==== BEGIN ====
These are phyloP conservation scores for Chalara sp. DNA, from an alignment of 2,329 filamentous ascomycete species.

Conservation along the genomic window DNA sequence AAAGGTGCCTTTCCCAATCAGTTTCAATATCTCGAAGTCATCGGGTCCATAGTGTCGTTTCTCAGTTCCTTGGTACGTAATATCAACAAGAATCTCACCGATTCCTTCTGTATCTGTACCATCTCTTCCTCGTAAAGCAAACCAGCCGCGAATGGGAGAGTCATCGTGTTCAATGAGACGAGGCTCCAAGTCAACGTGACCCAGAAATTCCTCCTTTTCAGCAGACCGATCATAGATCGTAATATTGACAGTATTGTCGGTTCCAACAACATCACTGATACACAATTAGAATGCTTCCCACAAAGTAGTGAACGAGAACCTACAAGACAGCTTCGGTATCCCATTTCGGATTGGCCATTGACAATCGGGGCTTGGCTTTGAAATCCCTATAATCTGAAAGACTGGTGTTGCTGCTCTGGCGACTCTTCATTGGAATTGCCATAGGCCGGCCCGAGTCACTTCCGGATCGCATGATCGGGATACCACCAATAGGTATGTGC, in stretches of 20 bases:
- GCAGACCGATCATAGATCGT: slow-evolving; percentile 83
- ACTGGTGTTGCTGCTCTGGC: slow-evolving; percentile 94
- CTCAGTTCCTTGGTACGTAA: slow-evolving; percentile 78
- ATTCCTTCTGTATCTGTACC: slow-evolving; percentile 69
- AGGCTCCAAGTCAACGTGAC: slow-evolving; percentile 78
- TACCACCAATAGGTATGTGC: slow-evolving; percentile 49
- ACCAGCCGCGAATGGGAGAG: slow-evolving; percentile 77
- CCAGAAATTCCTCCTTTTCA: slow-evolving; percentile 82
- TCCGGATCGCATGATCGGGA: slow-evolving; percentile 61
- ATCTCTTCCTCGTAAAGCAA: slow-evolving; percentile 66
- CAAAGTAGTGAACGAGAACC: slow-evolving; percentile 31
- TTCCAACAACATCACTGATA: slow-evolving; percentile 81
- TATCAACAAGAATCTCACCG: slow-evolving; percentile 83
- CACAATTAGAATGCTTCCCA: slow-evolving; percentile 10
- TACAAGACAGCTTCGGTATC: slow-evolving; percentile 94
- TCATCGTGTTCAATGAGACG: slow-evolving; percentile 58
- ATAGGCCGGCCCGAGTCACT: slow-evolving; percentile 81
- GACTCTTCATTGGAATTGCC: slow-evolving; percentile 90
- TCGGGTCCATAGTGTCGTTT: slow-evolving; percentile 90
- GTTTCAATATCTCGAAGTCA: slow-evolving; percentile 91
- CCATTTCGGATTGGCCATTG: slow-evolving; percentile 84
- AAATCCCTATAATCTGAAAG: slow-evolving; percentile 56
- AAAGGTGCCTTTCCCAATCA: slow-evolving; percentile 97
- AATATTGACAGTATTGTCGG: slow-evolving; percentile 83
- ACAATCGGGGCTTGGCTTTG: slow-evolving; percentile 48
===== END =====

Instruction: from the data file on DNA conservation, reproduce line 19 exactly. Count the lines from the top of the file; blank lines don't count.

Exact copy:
- ATAGGCCGGCCCGAGTCACT: slow-evolving; percentile 81